Chefs on the Move

Jeff Baker

Jeff Baker

No sooner have we reported on the closure of Create followed by Anthony’s in Leeds than we have to announce the demise of J. Baker’s in York. He cooked for a wedding reception and then closed the doors for good.
What a shame. We’ve always rated Jeff Baker who arrived in York in 2006 after a Michelin star-studded career at Leeds’ Pool Court. His modern, exuberant cooking brought a breath of fresh air to York. We hope he will be back at the stove somewhere in the county very soon.
It’s certainly all change just now. Ex-Harvey Nichols and Create chef Richard Walton-Allen has been signed up by the polished outside catering outfit Dine Consultancy. His short-lived replacement at Harvey Nix Paul Cunliffe has moved on, too, to open a newly refurbed pub, The Dunsforth at Lower Dunsforth in North Yorkshire.
Another brave start-up is Michelin-starred Adam Jackson who has departed the Black Swan at Oldstead for what he describes as a fine dining restaurant, The Park at Sutton Park at Sutton on the Forest, the pile owned by Samantha Cameron’s family.
Elsewhere, Dan Birk leaves the Box Tree to join Jason Atherton’s Social Eating House in Soho though it remains in safe hands under owner  Simon Gueller, while young Adam Smith moves into position at the Burlington Restaurant at the Devonshire Arms at Bolton Abbey.  The fancy hotel and spa at Raithwaite Hall, Sandsend have appointed Martin Pick (one time partner with his brother Chris of Armstrong’s, Barnsley) as temporary head chef following the departure of head chef Darren Iddon to Queens Quay Social in Derry/Londonderry. The permanent chef Mark Johnson starts in October. He trained at Bradford and Ilkley College and has worked at the Connaught, the Ritz and Chelsea’s Sloane Club.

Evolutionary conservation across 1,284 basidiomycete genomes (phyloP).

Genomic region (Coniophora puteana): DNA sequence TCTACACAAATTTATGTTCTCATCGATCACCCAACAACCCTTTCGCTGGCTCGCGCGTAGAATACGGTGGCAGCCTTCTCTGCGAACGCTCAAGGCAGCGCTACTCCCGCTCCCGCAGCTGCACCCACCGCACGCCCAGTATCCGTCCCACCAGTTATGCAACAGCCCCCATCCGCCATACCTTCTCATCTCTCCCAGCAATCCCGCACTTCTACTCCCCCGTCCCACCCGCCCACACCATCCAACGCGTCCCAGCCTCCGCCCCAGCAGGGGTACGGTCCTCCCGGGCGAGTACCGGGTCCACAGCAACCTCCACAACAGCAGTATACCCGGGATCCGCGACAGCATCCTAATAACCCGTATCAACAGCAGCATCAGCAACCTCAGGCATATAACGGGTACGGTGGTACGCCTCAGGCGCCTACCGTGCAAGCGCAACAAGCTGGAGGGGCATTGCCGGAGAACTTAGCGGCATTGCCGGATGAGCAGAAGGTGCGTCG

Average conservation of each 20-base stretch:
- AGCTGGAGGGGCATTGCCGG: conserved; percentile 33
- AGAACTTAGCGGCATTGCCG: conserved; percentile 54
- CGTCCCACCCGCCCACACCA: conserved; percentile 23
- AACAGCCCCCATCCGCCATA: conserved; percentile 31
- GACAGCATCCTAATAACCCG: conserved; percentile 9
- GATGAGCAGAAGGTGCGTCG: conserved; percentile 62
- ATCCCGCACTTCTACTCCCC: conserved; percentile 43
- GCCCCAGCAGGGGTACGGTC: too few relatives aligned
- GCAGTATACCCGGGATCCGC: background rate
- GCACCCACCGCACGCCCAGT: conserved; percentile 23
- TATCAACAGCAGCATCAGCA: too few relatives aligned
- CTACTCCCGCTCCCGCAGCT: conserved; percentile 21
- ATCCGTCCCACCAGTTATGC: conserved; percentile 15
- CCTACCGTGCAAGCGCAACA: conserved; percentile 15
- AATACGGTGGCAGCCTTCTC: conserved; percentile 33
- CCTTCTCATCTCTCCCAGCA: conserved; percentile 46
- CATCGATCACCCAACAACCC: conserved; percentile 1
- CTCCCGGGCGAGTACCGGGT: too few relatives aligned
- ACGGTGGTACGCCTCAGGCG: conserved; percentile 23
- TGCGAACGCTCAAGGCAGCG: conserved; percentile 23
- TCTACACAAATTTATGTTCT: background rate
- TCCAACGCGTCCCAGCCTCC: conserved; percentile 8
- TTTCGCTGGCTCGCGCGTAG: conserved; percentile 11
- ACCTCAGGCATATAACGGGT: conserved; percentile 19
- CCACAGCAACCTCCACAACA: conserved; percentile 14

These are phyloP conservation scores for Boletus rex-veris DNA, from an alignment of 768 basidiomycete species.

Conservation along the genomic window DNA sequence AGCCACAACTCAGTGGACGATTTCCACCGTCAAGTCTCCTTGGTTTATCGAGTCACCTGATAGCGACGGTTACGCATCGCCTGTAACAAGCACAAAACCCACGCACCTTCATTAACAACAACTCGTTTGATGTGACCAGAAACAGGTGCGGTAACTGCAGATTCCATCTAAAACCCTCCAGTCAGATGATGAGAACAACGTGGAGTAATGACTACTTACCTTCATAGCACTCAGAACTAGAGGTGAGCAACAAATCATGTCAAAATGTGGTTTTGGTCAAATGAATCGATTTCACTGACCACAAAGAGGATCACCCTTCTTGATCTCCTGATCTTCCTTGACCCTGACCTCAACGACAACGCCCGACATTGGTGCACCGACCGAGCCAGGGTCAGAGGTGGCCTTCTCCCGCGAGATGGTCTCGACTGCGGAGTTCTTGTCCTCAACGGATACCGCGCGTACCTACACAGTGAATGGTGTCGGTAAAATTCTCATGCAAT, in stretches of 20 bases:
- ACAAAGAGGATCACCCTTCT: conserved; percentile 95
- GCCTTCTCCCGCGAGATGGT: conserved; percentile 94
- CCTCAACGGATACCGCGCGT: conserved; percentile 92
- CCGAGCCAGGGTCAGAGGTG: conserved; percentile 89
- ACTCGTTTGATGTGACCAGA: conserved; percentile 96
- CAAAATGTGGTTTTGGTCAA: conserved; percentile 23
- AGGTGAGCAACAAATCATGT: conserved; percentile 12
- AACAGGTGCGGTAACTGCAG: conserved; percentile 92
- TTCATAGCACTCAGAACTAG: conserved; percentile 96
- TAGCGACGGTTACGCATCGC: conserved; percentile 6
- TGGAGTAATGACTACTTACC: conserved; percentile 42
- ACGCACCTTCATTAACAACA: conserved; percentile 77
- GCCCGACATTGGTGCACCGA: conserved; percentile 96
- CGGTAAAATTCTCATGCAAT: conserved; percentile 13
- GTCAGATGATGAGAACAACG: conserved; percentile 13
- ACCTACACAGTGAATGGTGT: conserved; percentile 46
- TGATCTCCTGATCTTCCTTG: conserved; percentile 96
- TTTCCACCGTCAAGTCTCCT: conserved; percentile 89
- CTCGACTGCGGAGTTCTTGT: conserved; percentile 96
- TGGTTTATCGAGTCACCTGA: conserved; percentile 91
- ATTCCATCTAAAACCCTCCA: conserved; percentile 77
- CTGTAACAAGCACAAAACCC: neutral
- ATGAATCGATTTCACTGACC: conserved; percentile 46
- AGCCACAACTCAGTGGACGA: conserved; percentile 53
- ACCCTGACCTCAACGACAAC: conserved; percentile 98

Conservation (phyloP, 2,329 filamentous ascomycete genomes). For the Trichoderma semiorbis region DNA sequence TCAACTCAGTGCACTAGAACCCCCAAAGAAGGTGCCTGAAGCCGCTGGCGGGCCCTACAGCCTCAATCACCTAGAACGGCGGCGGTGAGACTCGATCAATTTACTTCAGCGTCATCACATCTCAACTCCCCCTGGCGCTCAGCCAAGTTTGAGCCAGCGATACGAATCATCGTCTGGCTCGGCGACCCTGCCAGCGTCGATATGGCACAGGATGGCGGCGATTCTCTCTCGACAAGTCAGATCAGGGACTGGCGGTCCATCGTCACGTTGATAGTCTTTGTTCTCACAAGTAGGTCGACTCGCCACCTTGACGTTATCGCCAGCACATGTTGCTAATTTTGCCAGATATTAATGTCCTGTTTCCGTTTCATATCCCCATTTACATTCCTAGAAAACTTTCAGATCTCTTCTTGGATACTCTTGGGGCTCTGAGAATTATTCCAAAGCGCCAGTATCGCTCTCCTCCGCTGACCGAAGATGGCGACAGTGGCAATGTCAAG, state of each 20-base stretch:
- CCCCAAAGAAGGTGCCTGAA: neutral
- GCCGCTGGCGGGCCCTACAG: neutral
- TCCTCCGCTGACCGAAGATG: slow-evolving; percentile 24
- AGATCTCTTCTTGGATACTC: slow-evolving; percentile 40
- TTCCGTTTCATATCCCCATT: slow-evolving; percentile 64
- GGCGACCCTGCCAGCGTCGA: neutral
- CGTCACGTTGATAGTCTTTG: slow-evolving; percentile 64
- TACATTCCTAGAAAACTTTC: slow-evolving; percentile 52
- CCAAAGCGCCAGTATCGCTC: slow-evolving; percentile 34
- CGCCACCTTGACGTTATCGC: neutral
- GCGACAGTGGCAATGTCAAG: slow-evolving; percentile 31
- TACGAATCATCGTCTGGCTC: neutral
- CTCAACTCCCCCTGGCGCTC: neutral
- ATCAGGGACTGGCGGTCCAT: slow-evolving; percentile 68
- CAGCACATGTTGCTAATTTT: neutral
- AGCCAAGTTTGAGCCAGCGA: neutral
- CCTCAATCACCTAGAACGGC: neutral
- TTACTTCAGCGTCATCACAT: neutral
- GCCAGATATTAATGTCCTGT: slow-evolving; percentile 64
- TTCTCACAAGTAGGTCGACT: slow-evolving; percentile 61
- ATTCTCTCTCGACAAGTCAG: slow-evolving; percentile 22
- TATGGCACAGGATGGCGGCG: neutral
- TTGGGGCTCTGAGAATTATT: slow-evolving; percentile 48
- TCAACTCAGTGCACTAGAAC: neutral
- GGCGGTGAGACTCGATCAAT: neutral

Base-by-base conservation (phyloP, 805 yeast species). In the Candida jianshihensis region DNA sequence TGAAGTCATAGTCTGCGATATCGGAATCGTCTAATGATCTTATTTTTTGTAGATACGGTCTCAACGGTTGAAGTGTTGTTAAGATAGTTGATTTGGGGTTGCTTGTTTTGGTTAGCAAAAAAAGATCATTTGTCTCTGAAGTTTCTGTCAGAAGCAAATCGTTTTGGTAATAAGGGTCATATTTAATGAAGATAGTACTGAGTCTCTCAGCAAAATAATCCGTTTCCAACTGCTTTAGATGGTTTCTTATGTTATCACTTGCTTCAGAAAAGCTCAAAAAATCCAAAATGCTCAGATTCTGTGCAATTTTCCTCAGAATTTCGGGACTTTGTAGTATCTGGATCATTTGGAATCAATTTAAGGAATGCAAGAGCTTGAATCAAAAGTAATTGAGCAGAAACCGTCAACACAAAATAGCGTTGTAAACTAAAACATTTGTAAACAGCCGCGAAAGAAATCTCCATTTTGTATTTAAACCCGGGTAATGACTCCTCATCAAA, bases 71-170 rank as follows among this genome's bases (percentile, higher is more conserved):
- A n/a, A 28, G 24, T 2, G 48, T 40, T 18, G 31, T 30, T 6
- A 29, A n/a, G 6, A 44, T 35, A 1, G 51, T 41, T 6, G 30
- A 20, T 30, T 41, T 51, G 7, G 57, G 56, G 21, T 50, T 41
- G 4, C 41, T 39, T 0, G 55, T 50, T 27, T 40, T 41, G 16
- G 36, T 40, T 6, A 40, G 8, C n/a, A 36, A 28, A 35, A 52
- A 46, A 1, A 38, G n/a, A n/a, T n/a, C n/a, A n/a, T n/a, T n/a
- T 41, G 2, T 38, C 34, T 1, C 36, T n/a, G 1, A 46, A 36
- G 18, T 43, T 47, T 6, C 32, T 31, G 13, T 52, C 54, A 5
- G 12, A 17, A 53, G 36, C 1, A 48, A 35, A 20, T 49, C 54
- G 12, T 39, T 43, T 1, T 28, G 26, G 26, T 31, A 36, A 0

Finally we hear that following the closure of Kitchen in the Alea Casino in Leeds, TV celeb James Martin is renewing his links with the casino owners to open in the Manchester 235 Casino. He remains executive chef of the Talbot Hotel in Malton.


Talbot Hotel Opening

In February we reported our dismay at the expensive signing of James Martin as executive chef at the newly refurbed Talbot Hotel in Malton. Despite assurances to the contrary, we couldn’t help thinking this was a PR stunt rather than a commitment to real food, especially disappointing when owner Tom Naylor Leyland had declared his commitment to Malton as a food town.

So it was very gracious of them, in the circumstances, to invite me to their opening on Thursday. We were served drinks and canapés and given a tour  before the public opening at the weekend and I have to declare the £4million looks well spent.

Twenty six bedrooms a couple of suites, bar, atrium, drawing room and dining room, all tastefully done out in English country house style.